If suicide is not a crime why is there a fuss when a handicapped or ill person wants to kill himself? L.B. Toronto.
For centuries suicide was a crime and anyone who survived an attempted suicide faced severe penalties. Today, it is realized that suicide is “a cry for help” and the criminal penalties have been removed out of compassion for the victim.
However, the law still recognizes that the state has a legitimate interest in preventing suicide, and civil law allows the ordinary citizen to interfere (by force if necessary) to prevent a potential suicide, e.g., by hanging, shooting, drowning, gas, etc. Such interference in not classified by law as a breach of privacy, or assault and battery.
Pro-life legal experts have warned that if ever a supreme Court ruled that there was a constitutional right to suicide, or such a right was legislated by Parliament, then doctors and ordinary citizens would interfere to save a life at their own risk. The “would-be suicides” could sue for heavy damages because their civil right to kill themselves had been breached.
Potential suicides are badly in need of help—medical and other—but a “right to suicide” would effectively prevent their getting such help. To quote one expert opinion: “There would be no legal way to help the thousands of would-be suicides by first interfering with their suicide attempts and then assisting them to solve their problems.”
I am told that the Ontario NDP threatens to force doctors to comply with new abortion regulations would contravene the Geneva Medical Oath. Have you the words of the oath? M.S. Ottawa.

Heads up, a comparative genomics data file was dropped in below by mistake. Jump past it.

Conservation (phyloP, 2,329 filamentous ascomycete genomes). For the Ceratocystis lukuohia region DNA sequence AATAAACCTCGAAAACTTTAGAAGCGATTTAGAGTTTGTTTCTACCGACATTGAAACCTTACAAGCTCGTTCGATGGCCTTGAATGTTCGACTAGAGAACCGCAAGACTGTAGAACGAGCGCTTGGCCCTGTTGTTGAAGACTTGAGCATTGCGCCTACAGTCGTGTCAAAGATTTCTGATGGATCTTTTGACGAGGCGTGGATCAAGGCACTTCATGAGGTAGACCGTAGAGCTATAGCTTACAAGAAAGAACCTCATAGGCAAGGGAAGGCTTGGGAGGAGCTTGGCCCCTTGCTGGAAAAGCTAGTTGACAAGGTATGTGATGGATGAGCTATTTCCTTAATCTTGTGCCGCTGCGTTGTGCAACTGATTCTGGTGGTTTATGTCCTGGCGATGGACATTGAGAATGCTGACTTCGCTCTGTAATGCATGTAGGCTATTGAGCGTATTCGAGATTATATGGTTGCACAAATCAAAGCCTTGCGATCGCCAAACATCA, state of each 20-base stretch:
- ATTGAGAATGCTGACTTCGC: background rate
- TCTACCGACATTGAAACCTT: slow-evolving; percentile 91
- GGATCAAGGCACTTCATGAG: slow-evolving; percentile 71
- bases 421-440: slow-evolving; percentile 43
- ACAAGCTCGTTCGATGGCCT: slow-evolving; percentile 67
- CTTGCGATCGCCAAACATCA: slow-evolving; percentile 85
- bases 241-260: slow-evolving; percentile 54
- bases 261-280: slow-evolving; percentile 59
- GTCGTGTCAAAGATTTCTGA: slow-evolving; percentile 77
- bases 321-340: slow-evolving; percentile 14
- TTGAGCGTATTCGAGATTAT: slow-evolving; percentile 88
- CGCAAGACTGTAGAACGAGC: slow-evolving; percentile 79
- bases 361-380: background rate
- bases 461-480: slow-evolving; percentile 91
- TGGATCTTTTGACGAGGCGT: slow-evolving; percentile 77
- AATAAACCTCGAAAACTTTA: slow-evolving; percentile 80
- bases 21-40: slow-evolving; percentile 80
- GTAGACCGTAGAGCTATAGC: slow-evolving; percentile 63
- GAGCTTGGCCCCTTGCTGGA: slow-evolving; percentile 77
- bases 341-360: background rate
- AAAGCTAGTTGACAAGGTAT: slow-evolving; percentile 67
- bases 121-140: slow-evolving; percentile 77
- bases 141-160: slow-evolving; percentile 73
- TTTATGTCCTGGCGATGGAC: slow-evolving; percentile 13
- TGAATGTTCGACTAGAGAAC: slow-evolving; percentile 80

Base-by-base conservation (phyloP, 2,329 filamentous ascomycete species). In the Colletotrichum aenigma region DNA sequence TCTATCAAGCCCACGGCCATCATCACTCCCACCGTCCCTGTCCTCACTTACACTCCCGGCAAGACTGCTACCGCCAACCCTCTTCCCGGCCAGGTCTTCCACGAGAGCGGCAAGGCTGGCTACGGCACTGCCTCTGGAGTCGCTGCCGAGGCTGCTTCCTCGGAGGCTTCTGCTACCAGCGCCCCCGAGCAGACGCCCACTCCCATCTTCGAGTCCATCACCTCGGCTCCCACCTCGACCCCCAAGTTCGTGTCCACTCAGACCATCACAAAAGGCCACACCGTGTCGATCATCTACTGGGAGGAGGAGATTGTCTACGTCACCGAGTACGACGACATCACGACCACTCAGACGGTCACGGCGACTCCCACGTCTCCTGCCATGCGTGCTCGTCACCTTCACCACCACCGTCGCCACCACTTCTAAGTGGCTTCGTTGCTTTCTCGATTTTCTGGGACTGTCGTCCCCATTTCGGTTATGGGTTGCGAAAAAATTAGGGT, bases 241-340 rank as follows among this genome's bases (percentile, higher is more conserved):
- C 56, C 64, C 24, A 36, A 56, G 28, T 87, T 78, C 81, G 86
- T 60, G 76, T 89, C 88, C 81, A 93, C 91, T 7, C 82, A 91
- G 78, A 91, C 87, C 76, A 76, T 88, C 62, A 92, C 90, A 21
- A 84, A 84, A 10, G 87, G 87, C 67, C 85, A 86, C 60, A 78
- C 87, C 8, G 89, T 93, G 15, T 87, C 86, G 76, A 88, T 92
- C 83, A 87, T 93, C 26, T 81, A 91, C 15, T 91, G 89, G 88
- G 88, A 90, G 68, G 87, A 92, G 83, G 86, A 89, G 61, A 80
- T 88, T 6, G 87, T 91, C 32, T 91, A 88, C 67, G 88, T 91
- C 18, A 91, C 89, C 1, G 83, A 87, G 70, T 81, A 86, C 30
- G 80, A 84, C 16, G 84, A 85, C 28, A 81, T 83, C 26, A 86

In 1948 the General Assembly of the World Medical Association in Geneva adopted a Declaration which reads in part:
“I will not permit consideration of religion, nationality, race, party politics or social standing to intervene between my duty and my patient.
“I will maintain the utmost respect for human life, from the time of conception; even under threat I will not use my medical knowledge contrary to the laws of humanity.
“I make these promises solemnly, freely and upon my honour.”
I am looking for a quote by the Chief Rabbi on the infinite value of human life. Can you help? E.R. Kingston.
I presume the quotation you want is from the Chief Rabbi Immanuel Jakobowits– one of the world’s greatest pro-lifers. He wrote that, “If one life is construed as having infinite value, then one life is as valuable as many lives and any small fraction of a life has infinite value because any fraction of infinity is still infinite.”
This quotation can be found in an article “Medical Experimentation on Human Life in Jewish Law, “Proceedings of Association of Orthodox Jewish Scientists, New York, 1966.
The Rabbi was made a Peer, and became Lord Jakobowits in the House of Lords to the great joy of the Pro-lifers in Britain.
I am fairly new to the pro-life movement and I have learned never to say “pro-choice.” What terms should I insist on, and what should I avoid? L.M. Waterloo.
- Pro-life: Insist on being called “pro-life” and reject “anti-abortion.” Pro-life people are working to protect all innocent human life, and we are against infanticide, embryo experimentation, assisted suicide and euthanasia, as well as abortion.
- Preborn child or baby: Pro-abortionists use the term “fetus” to dehumanize the unborn child. Technically “fetus” describes a stage in the development of a human being, just as neo-nate (new-born) does, and as infant, toddler, teenager do. Expectant mothers do not talk of their “fetus”, and new fathers do not talk of their “neo-nate”, they talk of their babies. So should we.
- Abortionists: Do not speak of Doctor X if he or she commits abortions. Men and women who deliberately kill preborn children have forfeited any right to be called doctors.
- Abortuaries: Never use the words “abortion clinic.”
- Abortifacients: Many so-called contraceptives do not prevent conception. Their function is to prevent the “conceptus,” the new human being, from implanting in the uterus, thus causing very early abortions. So, use the term abortifacient.